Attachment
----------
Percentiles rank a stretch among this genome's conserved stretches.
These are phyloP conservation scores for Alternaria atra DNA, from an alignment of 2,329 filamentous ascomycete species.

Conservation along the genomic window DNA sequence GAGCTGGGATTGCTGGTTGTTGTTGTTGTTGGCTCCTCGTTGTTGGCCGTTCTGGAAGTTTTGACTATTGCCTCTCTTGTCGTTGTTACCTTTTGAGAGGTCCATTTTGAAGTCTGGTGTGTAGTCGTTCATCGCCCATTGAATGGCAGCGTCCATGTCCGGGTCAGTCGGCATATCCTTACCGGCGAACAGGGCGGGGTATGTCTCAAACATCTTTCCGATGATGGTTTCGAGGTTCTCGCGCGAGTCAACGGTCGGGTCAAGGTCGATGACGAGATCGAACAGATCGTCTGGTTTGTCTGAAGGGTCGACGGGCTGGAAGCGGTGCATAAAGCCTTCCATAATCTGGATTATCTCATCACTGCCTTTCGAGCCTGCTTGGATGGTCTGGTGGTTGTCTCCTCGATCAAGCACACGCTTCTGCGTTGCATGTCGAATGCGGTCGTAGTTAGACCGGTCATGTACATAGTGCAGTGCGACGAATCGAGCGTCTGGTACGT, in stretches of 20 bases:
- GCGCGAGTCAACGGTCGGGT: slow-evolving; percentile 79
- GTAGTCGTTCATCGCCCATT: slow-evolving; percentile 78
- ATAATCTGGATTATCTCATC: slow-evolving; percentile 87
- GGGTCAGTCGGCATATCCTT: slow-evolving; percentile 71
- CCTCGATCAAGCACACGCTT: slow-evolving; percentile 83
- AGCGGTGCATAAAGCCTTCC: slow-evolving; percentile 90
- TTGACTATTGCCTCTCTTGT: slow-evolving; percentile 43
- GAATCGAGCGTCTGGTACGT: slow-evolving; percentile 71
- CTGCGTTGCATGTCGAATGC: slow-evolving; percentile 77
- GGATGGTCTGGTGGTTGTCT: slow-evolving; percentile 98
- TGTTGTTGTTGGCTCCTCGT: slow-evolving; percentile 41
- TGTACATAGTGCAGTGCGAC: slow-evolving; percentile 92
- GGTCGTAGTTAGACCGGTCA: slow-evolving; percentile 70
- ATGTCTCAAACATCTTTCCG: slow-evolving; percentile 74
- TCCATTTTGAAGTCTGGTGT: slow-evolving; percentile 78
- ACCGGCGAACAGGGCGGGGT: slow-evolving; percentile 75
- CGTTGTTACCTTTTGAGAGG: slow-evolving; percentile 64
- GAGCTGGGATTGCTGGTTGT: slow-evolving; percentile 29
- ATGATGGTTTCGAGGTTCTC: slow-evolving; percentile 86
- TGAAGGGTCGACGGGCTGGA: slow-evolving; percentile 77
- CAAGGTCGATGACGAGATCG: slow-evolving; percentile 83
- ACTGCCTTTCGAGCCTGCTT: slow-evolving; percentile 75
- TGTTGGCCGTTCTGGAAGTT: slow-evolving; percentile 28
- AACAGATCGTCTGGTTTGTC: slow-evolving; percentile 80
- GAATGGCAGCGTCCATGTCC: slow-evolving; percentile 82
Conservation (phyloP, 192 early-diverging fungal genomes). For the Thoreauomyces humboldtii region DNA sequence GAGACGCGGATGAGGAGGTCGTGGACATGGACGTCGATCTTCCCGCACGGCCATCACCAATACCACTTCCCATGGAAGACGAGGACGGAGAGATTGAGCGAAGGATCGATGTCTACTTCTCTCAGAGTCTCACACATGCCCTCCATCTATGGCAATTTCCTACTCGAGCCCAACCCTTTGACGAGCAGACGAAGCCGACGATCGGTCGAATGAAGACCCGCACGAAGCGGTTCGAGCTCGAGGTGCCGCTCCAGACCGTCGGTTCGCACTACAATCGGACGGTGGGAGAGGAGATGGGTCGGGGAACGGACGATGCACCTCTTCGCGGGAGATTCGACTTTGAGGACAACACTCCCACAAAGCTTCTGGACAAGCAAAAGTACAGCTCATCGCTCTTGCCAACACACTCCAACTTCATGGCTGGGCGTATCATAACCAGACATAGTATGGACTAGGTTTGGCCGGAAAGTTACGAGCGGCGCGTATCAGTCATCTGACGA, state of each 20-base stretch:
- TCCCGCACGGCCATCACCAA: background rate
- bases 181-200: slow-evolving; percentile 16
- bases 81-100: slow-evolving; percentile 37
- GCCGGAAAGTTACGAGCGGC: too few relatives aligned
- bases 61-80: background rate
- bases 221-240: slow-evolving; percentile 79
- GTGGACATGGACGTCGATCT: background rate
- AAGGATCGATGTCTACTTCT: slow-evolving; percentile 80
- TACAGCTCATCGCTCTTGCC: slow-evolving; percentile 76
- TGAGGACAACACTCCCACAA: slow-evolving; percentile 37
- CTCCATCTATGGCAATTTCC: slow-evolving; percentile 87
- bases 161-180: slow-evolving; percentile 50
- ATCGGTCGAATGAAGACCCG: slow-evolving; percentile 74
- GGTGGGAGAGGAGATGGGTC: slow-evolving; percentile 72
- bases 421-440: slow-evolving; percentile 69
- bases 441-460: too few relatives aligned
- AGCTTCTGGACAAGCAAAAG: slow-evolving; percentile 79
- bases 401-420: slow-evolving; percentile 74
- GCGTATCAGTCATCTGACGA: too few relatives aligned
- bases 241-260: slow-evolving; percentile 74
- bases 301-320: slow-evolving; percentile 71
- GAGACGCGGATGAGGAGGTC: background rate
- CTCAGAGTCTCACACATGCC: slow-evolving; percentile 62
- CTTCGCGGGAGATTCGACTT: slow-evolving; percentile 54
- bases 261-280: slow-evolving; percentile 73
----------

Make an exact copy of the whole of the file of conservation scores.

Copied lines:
Percentiles rank a stretch among this genome's conserved stretches.
These are phyloP conservation scores for Alternaria atra DNA, from an alignment of 2,329 filamentous ascomycete species.

Conservation along the genomic window DNA sequence GAGCTGGGATTGCTGGTTGTTGTTGTTGTTGGCTCCTCGTTGTTGGCCGTTCTGGAAGTTTTGACTATTGCCTCTCTTGTCGTTGTTACCTTTTGAGAGGTCCATTTTGAAGTCTGGTGTGTAGTCGTTCATCGCCCATTGAATGGCAGCGTCCATGTCCGGGTCAGTCGGCATATCCTTACCGGCGAACAGGGCGGGGTATGTCTCAAACATCTTTCCGATGATGGTTTCGAGGTTCTCGCGCGAGTCAACGGTCGGGTCAAGGTCGATGACGAGATCGAACAGATCGTCTGGTTTGTCTGAAGGGTCGACGGGCTGGAAGCGGTGCATAAAGCCTTCCATAATCTGGATTATCTCATCACTGCCTTTCGAGCCTGCTTGGATGGTCTGGTGGTTGTCTCCTCGATCAAGCACACGCTTCTGCGTTGCATGTCGAATGCGGTCGTAGTTAGACCGGTCATGTACATAGTGCAGTGCGACGAATCGAGCGTCTGGTACGT, in stretches of 20 bases:
- GCGCGAGTCAACGGTCGGGT: slow-evolving; percentile 79
- GTAGTCGTTCATCGCCCATT: slow-evolving; percentile 78
- ATAATCTGGATTATCTCATC: slow-evolving; percentile 87
- GGGTCAGTCGGCATATCCTT: slow-evolving; percentile 71
- CCTCGATCAAGCACACGCTT: slow-evolving; percentile 83
- AGCGGTGCATAAAGCCTTCC: slow-evolving; percentile 90
- TTGACTATTGCCTCTCTTGT: slow-evolving; percentile 43
- GAATCGAGCGTCTGGTACGT: slow-evolving; percentile 71
- CTGCGTTGCATGTCGAATGC: slow-evolving; percentile 77
- GGATGGTCTGGTGGTTGTCT: slow-evolving; percentile 98
- TGTTGTTGTTGGCTCCTCGT: slow-evolving; percentile 41
- TGTACATAGTGCAGTGCGAC: slow-evolving; percentile 92
- GGTCGTAGTTAGACCGGTCA: slow-evolving; percentile 70
- ATGTCTCAAACATCTTTCCG: slow-evolving; percentile 74
- TCCATTTTGAAGTCTGGTGT: slow-evolving; percentile 78
- ACCGGCGAACAGGGCGGGGT: slow-evolving; percentile 75
- CGTTGTTACCTTTTGAGAGG: slow-evolving; percentile 64
- GAGCTGGGATTGCTGGTTGT: slow-evolving; percentile 29
- ATGATGGTTTCGAGGTTCTC: slow-evolving; percentile 86
- TGAAGGGTCGACGGGCTGGA: slow-evolving; percentile 77
- CAAGGTCGATGACGAGATCG: slow-evolving; percentile 83
- ACTGCCTTTCGAGCCTGCTT: slow-evolving; percentile 75
- TGTTGGCCGTTCTGGAAGTT: slow-evolving; percentile 28
- AACAGATCGTCTGGTTTGTC: slow-evolving; percentile 80
- GAATGGCAGCGTCCATGTCC: slow-evolving; percentile 82
Conservation (phyloP, 192 early-diverging fungal genomes). For the Thoreauomyces humboldtii region DNA sequence GAGACGCGGATGAGGAGGTCGTGGACATGGACGTCGATCTTCCCGCACGGCCATCACCAATACCACTTCCCATGGAAGACGAGGACGGAGAGATTGAGCGAAGGATCGATGTCTACTTCTCTCAGAGTCTCACACATGCCCTCCATCTATGGCAATTTCCTACTCGAGCCCAACCCTTTGACGAGCAGACGAAGCCGACGATCGGTCGAATGAAGACCCGCACGAAGCGGTTCGAGCTCGAGGTGCCGCTCCAGACCGTCGGTTCGCACTACAATCGGACGGTGGGAGAGGAGATGGGTCGGGGAACGGACGATGCACCTCTTCGCGGGAGATTCGACTTTGAGGACAACACTCCCACAAAGCTTCTGGACAAGCAAAAGTACAGCTCATCGCTCTTGCCAACACACTCCAACTTCATGGCTGGGCGTATCATAACCAGACATAGTATGGACTAGGTTTGGCCGGAAAGTTACGAGCGGCGCGTATCAGTCATCTGACGA, state of each 20-base stretch:
- TCCCGCACGGCCATCACCAA: background rate
- bases 181-200: slow-evolving; percentile 16
- bases 81-100: slow-evolving; percentile 37
- GCCGGAAAGTTACGAGCGGC: too few relatives aligned
- bases 61-80: background rate
- bases 221-240: slow-evolving; percentile 79
- GTGGACATGGACGTCGATCT: background rate
- AAGGATCGATGTCTACTTCT: slow-evolving; percentile 80
- TACAGCTCATCGCTCTTGCC: slow-evolving; percentile 76
- TGAGGACAACACTCCCACAA: slow-evolving; percentile 37
- CTCCATCTATGGCAATTTCC: slow-evolving; percentile 87
- bases 161-180: slow-evolving; percentile 50
- ATCGGTCGAATGAAGACCCG: slow-evolving; percentile 74
- GGTGGGAGAGGAGATGGGTC: slow-evolving; percentile 72
- bases 421-440: slow-evolving; percentile 69
- bases 441-460: too few relatives aligned
- AGCTTCTGGACAAGCAAAAG: slow-evolving; percentile 79
- bases 401-420: slow-evolving; percentile 74
- GCGTATCAGTCATCTGACGA: too few relatives aligned
- bases 241-260: slow-evolving; percentile 74
- bases 301-320: slow-evolving; percentile 71
- GAGACGCGGATGAGGAGGTC: background rate
- CTCAGAGTCTCACACATGCC: slow-evolving; percentile 62
- CTTCGCGGGAGATTCGACTT: slow-evolving; percentile 54
- bases 261-280: slow-evolving; percentile 73